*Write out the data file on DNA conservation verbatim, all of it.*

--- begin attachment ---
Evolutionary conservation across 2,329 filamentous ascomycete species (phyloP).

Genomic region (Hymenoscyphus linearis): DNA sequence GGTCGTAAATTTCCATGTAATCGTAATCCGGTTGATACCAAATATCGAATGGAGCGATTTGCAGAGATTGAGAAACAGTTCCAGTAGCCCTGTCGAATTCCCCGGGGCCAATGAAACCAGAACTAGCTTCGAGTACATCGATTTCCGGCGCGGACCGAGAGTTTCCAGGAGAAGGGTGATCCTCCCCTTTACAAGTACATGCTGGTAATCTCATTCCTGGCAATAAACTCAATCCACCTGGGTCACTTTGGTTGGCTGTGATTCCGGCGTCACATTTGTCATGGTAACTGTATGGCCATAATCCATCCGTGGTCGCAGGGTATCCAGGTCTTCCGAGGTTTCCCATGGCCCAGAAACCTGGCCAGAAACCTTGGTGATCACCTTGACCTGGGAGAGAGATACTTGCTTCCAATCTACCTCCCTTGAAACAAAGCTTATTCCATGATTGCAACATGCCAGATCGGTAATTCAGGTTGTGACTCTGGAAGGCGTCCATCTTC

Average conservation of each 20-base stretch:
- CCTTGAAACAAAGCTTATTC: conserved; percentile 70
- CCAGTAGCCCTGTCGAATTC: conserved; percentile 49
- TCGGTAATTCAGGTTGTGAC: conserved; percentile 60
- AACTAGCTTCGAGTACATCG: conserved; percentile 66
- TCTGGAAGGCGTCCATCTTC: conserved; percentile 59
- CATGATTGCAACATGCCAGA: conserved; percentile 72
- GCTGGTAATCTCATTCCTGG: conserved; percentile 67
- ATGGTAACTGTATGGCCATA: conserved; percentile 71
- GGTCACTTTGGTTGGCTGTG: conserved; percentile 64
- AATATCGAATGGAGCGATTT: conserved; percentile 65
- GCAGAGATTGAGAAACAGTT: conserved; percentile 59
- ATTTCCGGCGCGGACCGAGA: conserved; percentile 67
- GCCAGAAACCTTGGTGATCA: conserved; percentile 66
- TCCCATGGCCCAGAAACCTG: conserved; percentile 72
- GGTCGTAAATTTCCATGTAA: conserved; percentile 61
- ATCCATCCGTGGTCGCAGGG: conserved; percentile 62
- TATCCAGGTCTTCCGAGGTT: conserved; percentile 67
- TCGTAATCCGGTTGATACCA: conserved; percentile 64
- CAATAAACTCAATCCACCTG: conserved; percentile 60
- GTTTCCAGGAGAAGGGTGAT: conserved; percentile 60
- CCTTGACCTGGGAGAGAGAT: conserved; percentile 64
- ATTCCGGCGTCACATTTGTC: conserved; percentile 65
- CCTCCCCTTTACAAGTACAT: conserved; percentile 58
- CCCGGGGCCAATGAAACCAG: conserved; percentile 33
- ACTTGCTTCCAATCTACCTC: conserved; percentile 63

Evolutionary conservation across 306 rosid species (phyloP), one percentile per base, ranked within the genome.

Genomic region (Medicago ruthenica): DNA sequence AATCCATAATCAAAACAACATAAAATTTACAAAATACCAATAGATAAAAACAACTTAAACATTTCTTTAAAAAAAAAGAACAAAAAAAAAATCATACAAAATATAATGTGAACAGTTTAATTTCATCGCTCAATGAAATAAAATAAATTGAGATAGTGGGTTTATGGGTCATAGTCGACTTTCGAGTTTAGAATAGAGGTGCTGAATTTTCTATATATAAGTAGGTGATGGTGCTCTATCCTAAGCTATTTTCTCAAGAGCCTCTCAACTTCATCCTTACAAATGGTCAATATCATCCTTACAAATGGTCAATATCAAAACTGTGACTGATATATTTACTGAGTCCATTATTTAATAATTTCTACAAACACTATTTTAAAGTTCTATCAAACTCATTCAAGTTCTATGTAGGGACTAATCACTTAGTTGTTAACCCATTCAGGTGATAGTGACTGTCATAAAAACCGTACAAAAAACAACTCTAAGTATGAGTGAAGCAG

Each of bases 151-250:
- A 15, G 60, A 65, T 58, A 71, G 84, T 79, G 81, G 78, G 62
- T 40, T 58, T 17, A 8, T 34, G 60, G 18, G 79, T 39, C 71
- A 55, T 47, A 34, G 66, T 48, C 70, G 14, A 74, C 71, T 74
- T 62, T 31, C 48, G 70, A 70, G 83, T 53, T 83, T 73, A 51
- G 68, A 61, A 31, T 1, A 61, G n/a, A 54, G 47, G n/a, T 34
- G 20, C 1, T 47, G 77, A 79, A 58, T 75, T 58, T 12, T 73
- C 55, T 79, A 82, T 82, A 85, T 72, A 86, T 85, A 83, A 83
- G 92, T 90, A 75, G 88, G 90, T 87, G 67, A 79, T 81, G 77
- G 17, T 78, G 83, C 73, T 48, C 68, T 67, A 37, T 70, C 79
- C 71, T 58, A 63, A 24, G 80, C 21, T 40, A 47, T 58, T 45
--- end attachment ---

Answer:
Evolutionary conservation across 2,329 filamentous ascomycete species (phyloP).

Genomic region (Hymenoscyphus linearis): DNA sequence GGTCGTAAATTTCCATGTAATCGTAATCCGGTTGATACCAAATATCGAATGGAGCGATTTGCAGAGATTGAGAAACAGTTCCAGTAGCCCTGTCGAATTCCCCGGGGCCAATGAAACCAGAACTAGCTTCGAGTACATCGATTTCCGGCGCGGACCGAGAGTTTCCAGGAGAAGGGTGATCCTCCCCTTTACAAGTACATGCTGGTAATCTCATTCCTGGCAATAAACTCAATCCACCTGGGTCACTTTGGTTGGCTGTGATTCCGGCGTCACATTTGTCATGGTAACTGTATGGCCATAATCCATCCGTGGTCGCAGGGTATCCAGGTCTTCCGAGGTTTCCCATGGCCCAGAAACCTGGCCAGAAACCTTGGTGATCACCTTGACCTGGGAGAGAGATACTTGCTTCCAATCTACCTCCCTTGAAACAAAGCTTATTCCATGATTGCAACATGCCAGATCGGTAATTCAGGTTGTGACTCTGGAAGGCGTCCATCTTC

Average conservation of each 20-base stretch:
- CCTTGAAACAAAGCTTATTC: conserved; percentile 70
- CCAGTAGCCCTGTCGAATTC: conserved; percentile 49
- TCGGTAATTCAGGTTGTGAC: conserved; percentile 60
- AACTAGCTTCGAGTACATCG: conserved; percentile 66
- TCTGGAAGGCGTCCATCTTC: conserved; percentile 59
- CATGATTGCAACATGCCAGA: conserved; percentile 72
- GCTGGTAATCTCATTCCTGG: conserved; percentile 67
- ATGGTAACTGTATGGCCATA: conserved; percentile 71
- GGTCACTTTGGTTGGCTGTG: conserved; percentile 64
- AATATCGAATGGAGCGATTT: conserved; percentile 65
- GCAGAGATTGAGAAACAGTT: conserved; percentile 59
- ATTTCCGGCGCGGACCGAGA: conserved; percentile 67
- GCCAGAAACCTTGGTGATCA: conserved; percentile 66
- TCCCATGGCCCAGAAACCTG: conserved; percentile 72
- GGTCGTAAATTTCCATGTAA: conserved; percentile 61
- ATCCATCCGTGGTCGCAGGG: conserved; percentile 62
- TATCCAGGTCTTCCGAGGTT: conserved; percentile 67
- TCGTAATCCGGTTGATACCA: conserved; percentile 64
- CAATAAACTCAATCCACCTG: conserved; percentile 60
- GTTTCCAGGAGAAGGGTGAT: conserved; percentile 60
- CCTTGACCTGGGAGAGAGAT: conserved; percentile 64
- ATTCCGGCGTCACATTTGTC: conserved; percentile 65
- CCTCCCCTTTACAAGTACAT: conserved; percentile 58
- CCCGGGGCCAATGAAACCAG: conserved; percentile 33
- ACTTGCTTCCAATCTACCTC: conserved; percentile 63

Evolutionary conservation across 306 rosid species (phyloP), one percentile per base, ranked within the genome.

Genomic region (Medicago ruthenica): DNA sequence AATCCATAATCAAAACAACATAAAATTTACAAAATACCAATAGATAAAAACAACTTAAACATTTCTTTAAAAAAAAAGAACAAAAAAAAAATCATACAAAATATAATGTGAACAGTTTAATTTCATCGCTCAATGAAATAAAATAAATTGAGATAGTGGGTTTATGGGTCATAGTCGACTTTCGAGTTTAGAATAGAGGTGCTGAATTTTCTATATATAAGTAGGTGATGGTGCTCTATCCTAAGCTATTTTCTCAAGAGCCTCTCAACTTCATCCTTACAAATGGTCAATATCATCCTTACAAATGGTCAATATCAAAACTGTGACTGATATATTTACTGAGTCCATTATTTAATAATTTCTACAAACACTATTTTAAAGTTCTATCAAACTCATTCAAGTTCTATGTAGGGACTAATCACTTAGTTGTTAACCCATTCAGGTGATAGTGACTGTCATAAAAACCGTACAAAAAACAACTCTAAGTATGAGTGAAGCAG

Each of bases 151-250:
- A 15, G 60, A 65, T 58, A 71, G 84, T 79, G 81, G 78, G 62
- T 40, T 58, T 17, A 8, T 34, G 60, G 18, G 79, T 39, C 71
- A 55, T 47, A 34, G 66, T 48, C 70, G 14, A 74, C 71, T 74
- T 62, T 31, C 48, G 70, A 70, G 83, T 53, T 83, T 73, A 51
- G 68, A 61, A 31, T 1, A 61, G n/a, A 54, G 47, G n/a, T 34
- G 20, C 1, T 47, G 77, A 79, A 58, T 75, T 58, T 12, T 73
- C 55, T 79, A 82, T 82, A 85, T 72, A 86, T 85, A 83, A 83
- G 92, T 90, A 75, G 88, G 90, T 87, G 67, A 79, T 81, G 77
- G 17, T 78, G 83, C 73, T 48, C 68, T 67, A 37, T 70, C 79
- C 71, T 58, A 63, A 24, G 80, C 21, T 40, A 47, T 58, T 45